• origin: what's the anchor point of the frame?

Now, how would you go over implementing that in Qt?

The animations' description file format is entirely up to you, but I recommend some hierarchy file format. Since Qt provides XML parser, it can be perfect. If you're used to boost and prefer a lightweight format like JSon, you can use boost.ptree to parse indifferently XML/JSon files and have a common interface to extract data from them.

For the graphics representation, you'll have to use some classes:

  • QPixmap: from which we'll draw sub-rectangles matching animations' frames,
  • a QTimer to update your sprites,
  • your very own display class, say AnimatedSprite (derived from a QGraphicsObject, you'll need the signal/slots support),
  • and a support class, say TimerProxy (derived from a QObject).

I'll start by describing the TimerProxy role. It's role is to send time update messages. It's here because Qt Graphics objects don't provide any kind of "timed" update (ie, update(float dt) where dt is given is your favorite unit of time). You may wonder why we're using a proxy class to handle time. This is to limit the quantity of active QTimer; if you have one of these per AnimatedSprite, you might end up having tons of timers active which clearly is a big no-no.

So it fulfills 2 roles:

  • at scene's construction time: all AnimatedSprite will register themselves to a signal it provides, let's name it updateTime(int msecs),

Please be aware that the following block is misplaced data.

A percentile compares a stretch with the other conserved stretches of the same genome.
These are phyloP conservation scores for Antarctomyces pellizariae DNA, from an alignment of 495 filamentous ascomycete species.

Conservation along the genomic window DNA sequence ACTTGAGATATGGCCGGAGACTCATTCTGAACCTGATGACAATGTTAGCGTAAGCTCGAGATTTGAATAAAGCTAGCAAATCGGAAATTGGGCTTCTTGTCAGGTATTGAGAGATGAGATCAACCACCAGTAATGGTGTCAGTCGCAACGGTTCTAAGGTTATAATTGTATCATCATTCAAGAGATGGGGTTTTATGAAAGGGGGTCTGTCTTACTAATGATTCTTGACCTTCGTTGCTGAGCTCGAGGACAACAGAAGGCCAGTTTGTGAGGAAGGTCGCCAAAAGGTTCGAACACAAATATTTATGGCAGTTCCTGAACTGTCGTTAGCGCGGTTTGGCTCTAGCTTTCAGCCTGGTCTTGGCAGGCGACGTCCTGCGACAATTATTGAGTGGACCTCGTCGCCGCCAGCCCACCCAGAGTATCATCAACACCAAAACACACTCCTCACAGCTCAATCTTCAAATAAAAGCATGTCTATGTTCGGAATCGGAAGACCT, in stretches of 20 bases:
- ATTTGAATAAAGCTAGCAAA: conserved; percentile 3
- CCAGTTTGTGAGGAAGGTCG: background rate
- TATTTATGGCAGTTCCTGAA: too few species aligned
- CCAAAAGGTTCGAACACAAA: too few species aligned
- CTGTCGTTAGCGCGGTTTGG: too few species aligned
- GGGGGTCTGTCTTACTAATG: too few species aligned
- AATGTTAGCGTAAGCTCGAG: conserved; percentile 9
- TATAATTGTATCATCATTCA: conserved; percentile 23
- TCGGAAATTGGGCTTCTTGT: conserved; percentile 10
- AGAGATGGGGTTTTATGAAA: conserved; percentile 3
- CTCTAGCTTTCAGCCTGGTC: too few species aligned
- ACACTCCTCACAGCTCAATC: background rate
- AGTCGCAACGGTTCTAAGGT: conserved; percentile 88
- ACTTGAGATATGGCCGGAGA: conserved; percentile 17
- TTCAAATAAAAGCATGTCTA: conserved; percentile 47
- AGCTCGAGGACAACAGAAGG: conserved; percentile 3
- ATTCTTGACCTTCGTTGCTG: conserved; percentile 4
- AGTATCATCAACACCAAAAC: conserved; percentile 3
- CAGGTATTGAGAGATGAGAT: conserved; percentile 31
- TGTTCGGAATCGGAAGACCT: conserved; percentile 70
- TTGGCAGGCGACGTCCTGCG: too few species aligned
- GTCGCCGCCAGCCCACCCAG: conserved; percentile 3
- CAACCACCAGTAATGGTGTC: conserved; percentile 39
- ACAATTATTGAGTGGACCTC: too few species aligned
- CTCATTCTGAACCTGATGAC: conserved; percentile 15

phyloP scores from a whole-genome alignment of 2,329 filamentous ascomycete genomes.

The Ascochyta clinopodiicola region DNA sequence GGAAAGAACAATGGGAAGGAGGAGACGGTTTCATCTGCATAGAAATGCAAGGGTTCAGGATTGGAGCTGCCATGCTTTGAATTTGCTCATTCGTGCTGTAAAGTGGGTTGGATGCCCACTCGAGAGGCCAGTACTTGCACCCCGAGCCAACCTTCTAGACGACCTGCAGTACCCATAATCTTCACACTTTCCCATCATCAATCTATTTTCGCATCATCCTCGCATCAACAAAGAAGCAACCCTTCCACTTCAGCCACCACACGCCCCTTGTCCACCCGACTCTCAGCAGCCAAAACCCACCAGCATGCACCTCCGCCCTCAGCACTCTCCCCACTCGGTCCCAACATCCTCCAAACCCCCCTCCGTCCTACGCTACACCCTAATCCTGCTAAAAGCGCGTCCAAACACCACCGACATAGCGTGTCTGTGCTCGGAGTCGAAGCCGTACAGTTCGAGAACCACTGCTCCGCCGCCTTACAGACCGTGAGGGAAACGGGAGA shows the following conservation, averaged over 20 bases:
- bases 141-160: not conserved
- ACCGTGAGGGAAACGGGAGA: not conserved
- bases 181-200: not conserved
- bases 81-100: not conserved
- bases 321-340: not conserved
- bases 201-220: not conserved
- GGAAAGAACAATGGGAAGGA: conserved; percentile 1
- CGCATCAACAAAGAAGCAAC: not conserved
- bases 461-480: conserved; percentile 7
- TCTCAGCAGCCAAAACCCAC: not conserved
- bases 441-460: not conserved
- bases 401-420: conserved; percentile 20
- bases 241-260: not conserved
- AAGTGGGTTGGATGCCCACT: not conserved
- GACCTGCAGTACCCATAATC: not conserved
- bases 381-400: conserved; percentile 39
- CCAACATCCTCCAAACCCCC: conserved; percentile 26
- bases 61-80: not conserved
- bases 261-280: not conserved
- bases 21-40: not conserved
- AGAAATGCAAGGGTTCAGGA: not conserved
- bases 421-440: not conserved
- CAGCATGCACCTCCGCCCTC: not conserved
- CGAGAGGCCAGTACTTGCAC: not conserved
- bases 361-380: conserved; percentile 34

• at scene runtime, it'll start a QTimer which timeout is set to the granularity you need (you can go on with 16ms for an approximated 60 fps). QTimer's signal timeout() will be associated to a private slots which will fire the updateTime(int msecs) where msecs is set to the timer's granularity you set before.

Now, for the core of the solution: AnimatedSprite. This class has the following roles:

  • reading & storing the animations' description it'll need,
  • starting, updating & stopping animations
  • drawing the active sprite's frame on the QGraphicScene

At initialization, you should give it the following info:

  • an instance of TimerProxy (owned by your scene, or the class owning the scene). When provided this instance, you just connect the TimerProxy::updateTime(int) signal to a private slots which will update the current animation,
  • the QPixmap holding the spritesheet,
  • and the animations descriptions

During runtime, the update methods will look like:

  • a private timeUpdated(int) slot which will check if the current animation's frame should be updated, and update it accordingly,
  • public animations method, like startAnim(const QString &animName), which will change the current animation, reset the elapsed time counter, and update the current sub-rect to draw to match the first frame of the new animation.

In the timeUpdated(int) slot, you want to update your elapsed time, and check if it should make the animation proceed to next frame. If so, just update the current frame pointer to the new frame.

Lastly, to render, you just reimplement QGraphicsItem::paint(...) method to draw the current subrect, which might look like:

void AnimatedSprite::paint(QPainter *painter,
                           const QStyleOptionGraphicsItem * /*option*/,
                           QWidget * /*widget*/)

Hope that helps (and isn't too big, wow :s)

share|improve this answer
Wow! Thanks! That's the kind of framework I wanted! – Fezvez Apr 23 '11 at 9:38